Energy Policy Network played a key role in supporting OG&E’s efforts to keep its coal-fueled Sooner Power Plant in operation for decades to come. In June of 2016, the Oklahoma Corporation Commission (OCC) ruled that adding scrubbers to the plant was a better alternative than shutting the plant down or converting it to natural gas.
Soon after the Sooner Power Station decision, the Sierra Club filed a motion with the Oklahoma Supreme Court to dismiss the OCC decision. The Sierra Club appeal will work its way through the process over the coming months, a ruling is expected in early 2017.
In the meantime, OG&E continues construction, with well over $100 million invested in the $500 million project. Energy Policy Network continues to monitor the appeal and keep members informed on any potential need for involvement.
Energy Policy Network joined with allies and the State of Texas to oppose the Environmental Protection Agency’s (EPA) Federal Implementation Plan (FIP) for Regional Haze. The Powder River Basin provides 53 million tons of coal to Texas annually. EPN argued that if EPA’s Regional Haze FIP were to be enforced, it would cause the shutdown of 3,000 – 8,400 MW of coal-fueled generation.
On July 15, 2016, 5th Circuit Court handed EPA a double defeat stating that EPA had overstepped its legal authority. The Court issued a ‘stay’ of the FIP and held that the petitioners had demonstrated a likelihood of success on the merits. They also ruled that irreparable harm would occur in the absence of a stay.
In early December the EPA withdrew its FIP for Texas. As one trade publication reported, “With U.S. EPA headed toward a likely court defeat and unable to reach a deal with opponents, they have decided to pull the plug on a Texas regional haze Federal Implementation Plan.”
Under the leadership of EPN, a diverse group of stakeholders (titled the Arkansas Affordable Energy Coalition) has come together to oppose the Environmental Protection Agency’s (EPA) Regional Haze Federal Implementation Plan (FIP) in Arkansas. The AAEC is made up of a broad-based group of companies and associations interested in maintaining low-cost electricity from coal. The heart of the FIP calls for unnecessary controls on the White Bluff and Independence coal-fueled power plants.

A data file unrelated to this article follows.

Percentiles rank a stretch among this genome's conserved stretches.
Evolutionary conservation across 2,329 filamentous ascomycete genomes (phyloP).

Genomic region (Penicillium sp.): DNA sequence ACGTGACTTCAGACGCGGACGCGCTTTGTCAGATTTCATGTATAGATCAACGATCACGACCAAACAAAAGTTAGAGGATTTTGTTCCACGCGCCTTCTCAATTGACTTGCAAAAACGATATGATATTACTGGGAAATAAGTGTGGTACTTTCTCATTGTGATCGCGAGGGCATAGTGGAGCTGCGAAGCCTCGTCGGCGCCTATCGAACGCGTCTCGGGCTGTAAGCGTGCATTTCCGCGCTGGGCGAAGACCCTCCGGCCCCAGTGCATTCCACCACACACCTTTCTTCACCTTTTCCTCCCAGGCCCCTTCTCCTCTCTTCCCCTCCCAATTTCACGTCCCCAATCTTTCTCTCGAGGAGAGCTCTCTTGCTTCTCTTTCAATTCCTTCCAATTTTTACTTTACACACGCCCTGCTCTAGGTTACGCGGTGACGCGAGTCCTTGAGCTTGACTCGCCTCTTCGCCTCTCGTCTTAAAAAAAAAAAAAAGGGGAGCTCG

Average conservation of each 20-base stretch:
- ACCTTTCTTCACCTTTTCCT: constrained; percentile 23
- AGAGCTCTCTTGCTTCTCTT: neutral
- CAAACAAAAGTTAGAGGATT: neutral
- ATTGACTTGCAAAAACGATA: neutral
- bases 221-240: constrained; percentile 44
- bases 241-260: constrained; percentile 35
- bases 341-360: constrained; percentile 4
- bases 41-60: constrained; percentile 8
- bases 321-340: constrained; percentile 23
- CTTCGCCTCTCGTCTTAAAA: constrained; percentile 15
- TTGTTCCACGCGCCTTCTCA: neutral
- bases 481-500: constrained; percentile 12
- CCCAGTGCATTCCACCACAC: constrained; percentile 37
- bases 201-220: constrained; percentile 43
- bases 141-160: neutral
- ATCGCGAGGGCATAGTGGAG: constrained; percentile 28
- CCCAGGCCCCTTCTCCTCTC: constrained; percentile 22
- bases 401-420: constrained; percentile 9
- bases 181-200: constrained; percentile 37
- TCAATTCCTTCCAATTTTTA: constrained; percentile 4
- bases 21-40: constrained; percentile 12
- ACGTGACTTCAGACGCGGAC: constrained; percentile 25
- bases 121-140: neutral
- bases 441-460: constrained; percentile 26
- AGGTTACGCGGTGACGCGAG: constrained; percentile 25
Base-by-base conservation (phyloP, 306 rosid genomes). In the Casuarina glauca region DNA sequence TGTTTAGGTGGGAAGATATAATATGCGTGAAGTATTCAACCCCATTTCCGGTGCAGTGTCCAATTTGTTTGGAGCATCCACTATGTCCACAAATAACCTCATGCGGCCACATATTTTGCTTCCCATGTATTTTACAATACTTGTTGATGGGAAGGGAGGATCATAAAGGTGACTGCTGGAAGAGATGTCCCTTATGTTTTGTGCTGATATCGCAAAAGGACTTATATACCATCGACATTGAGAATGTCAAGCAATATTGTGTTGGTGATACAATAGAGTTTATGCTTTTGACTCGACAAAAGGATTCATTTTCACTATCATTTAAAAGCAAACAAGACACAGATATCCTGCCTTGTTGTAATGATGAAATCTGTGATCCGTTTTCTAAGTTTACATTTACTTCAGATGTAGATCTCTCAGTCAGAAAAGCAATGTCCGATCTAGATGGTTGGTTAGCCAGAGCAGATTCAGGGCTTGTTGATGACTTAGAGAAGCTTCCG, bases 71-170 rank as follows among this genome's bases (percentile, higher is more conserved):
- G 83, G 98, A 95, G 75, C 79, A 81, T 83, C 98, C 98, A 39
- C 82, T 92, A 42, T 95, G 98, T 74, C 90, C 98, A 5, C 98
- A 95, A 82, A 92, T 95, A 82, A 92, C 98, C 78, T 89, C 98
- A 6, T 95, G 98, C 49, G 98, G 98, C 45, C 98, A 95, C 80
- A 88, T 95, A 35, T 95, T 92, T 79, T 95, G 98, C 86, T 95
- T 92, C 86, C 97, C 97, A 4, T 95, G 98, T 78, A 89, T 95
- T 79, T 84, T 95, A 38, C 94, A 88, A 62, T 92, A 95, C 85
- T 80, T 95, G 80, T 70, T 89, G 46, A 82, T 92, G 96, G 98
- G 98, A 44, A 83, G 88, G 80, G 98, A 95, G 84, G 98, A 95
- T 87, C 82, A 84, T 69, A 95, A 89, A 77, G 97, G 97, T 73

The FIP was issued despite the fact that Arkansas has demonstrated it is exceeding its “reasonable progress” goal for 2018 and that regional haze has actually declined and visibility has improved in Arkansas since 2004. The most egregious of the mandates would require FGD’s (scrubbers) to be added to both the White Bluff and Independence power plants. The controls for the two plants would cost $2.6 billion and provide virtually no visibility benefit detectable by the human eye. The EPN-led coalition has assessed the economic impact of the FIP and made this information available to the State of Arkansas.
The central focus of the coalition is to mount a legal challenge to the EPA’s FIP. Accordingly, AAEC timely filed a petition for review of the FIP in the United States Court of Appeals for the Eighth Circuit. Six other petitions were also filed, including one by the State of Arkansas. The state and some of the other petitioners have filed petitions with the EPA asking it to stay the FIP pending the outcome of the litigation in the Eighth Circuit. The Sierra Club and the National Parks Conservation Association jointly filed one of the seven petitions for review, arguing that the FIP does not go far enough. All the other petitioners, including the state and AAEC, will argue that the FIP goes too far. The Sierra Club and the National Parks Conservation Association have moved to intervene in all the other cases, including the ones filed by the state and by AAEC.
Latest Action: Arguing that the FIP does not go far enough, the Sierra Club has sued the EPA. In order to be able to address the issues raised “from the other side” by the Sierra Club and the National Parks Conservation Association, AAEC filed a motion seeking leave to intervene in their case. The deadline for opening briefs to the 8th Circuit Court of Appeals is set for February 17, 2017. AAEC will file its intervenor’s brief by May 10, 2017.